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Eyetracking. Mike Birnstiehl English 568. What is Eyetracking?. Definitions Saccade: A quick movement of the eye in order to move focus from one area to the next. Fixation: The time spent looking at the newly found area. AOI: Area of Interest

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eyetracking

Eyetracking

Mike Birnstiehl

English 568

what is eyetracking
What is Eyetracking?
  • Definitions
    • Saccade: A quick movement of the eye in order to move focus from one area to the next.
    • Fixation: The time spent looking at the newly found area.
    • AOI: Area of Interest
    • Eyetracking: A technique used to determine the eye movement and eye-fixation patterns of a user.
what is eyetracking1
What is Eyetracking?
  • Saccade and fixation
    • Not random
    • What is important
  • Eyetracking vs. other testing methods
why is it important
Why is it Important?
  • “The Added Value of Eyetracking in the Usability Evaluation of a Network Management tool”
  • Task 1: The participants were required to start the system and to determine whether new delay metrics have been collected.
how do designers obtain this information
How do Designers Obtain this Information?
  • Multiple ways to track where a user looks
    • Sensors attached to the user’s face
    • Head-mounted video systems
    • Restrictive video-based system
    • Non-contact, non-restrictive video-based system
how do designers obtain this information2
How Do Designers Obtain this Information?
  • “The eyetracking equipment we use for our research...Looks like a normal computer… that's exactly the point, because we want users to work normally.”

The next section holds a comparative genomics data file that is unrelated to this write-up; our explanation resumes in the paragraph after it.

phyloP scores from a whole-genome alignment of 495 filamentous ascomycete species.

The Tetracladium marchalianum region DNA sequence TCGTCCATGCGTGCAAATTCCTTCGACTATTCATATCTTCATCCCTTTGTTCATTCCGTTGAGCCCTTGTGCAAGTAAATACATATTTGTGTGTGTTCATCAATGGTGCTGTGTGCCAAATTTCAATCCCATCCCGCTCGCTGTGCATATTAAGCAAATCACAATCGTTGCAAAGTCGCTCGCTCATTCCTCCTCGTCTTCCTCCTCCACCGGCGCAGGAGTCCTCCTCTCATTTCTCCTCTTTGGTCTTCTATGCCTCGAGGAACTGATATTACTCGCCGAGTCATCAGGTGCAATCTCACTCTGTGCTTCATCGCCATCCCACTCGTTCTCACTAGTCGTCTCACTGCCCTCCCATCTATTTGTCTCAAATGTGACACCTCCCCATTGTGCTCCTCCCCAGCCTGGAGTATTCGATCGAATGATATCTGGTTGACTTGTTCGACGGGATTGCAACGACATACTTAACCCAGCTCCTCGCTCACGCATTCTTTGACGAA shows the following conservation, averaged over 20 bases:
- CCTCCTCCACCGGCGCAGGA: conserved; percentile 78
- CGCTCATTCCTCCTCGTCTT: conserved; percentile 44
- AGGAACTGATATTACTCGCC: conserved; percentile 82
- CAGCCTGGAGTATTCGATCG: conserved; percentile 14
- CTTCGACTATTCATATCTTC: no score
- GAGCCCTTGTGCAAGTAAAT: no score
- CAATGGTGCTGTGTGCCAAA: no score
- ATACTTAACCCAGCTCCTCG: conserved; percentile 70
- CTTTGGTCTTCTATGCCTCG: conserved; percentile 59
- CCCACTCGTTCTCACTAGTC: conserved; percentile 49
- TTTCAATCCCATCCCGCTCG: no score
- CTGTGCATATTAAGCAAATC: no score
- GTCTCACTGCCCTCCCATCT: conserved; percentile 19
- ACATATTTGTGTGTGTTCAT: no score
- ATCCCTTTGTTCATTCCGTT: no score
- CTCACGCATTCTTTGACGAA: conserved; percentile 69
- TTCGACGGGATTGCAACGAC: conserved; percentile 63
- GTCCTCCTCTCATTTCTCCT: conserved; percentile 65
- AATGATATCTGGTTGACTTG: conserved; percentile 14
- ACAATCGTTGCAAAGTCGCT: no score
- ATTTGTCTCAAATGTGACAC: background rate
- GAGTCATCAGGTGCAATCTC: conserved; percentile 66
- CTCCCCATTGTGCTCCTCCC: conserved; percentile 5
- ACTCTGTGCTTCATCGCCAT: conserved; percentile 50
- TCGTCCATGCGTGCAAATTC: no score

how do designers obtain this information3
How do Designers Obtain this Information?
  • Compiling information
    • Heat maps
how do designers use this information
How Do Designers Use this Information?
  • Variety of fields
    • Software design
    • Web design
    • Advertising
how do designers use this information1
How Do Designers Use this Information?
  • Software design
    • Effective Interface
    • Easy to use
  • Web design
    • F-shape pattern reading
    • Not all media types are interchangeable
how do designers use this information3
How Do Designers Use this Information?
  • Not all media types are interchangeable
how do designers use this information4
How Do Designers Use this Information?
  • Advertising
    • Banner blindness
    • Advertisement location
how do designers use this information6
How Do Designers Use this Information?
  • Banner blindness and Advertisement Location
    • Top left, mid-left and center are the top regions where users first fixate.
    • Maximize advertisement fixation by using the best location.
sources
Sources
  • Calitz, Andre P., Marco C. Pretorius, and Darelle van Greunen. “The Added Value of eyetracking in the Usability Evaluation of a Network Management Tool.” ACM. San Diego, 2006.
  • Gay, Geri, Laura Granka, and Helene Hembrooke. “Location Location Location: Viewing patterns on WWW pages.” ACM. San Diego, 2006.
  • Goldberg, Joseph H., Marion Lewenstein, Neil Scott, Mark J. Stimson, and Anna M. Wichansky. “eyetracking in Web Search Tasks: Design Implications.” ACM. San Diego, 2002.
  • Hennessey, Craig, Peter Lawrence, and Borna Noureddin. “A Single Camera Eye-Gaze Tracking System with Free Head Motion.” ACM. San Diego, 2006.
  • Nielsen, Jakob. useit.com: Jakob Nielsen’s Website, 2008, http://www.useit.com.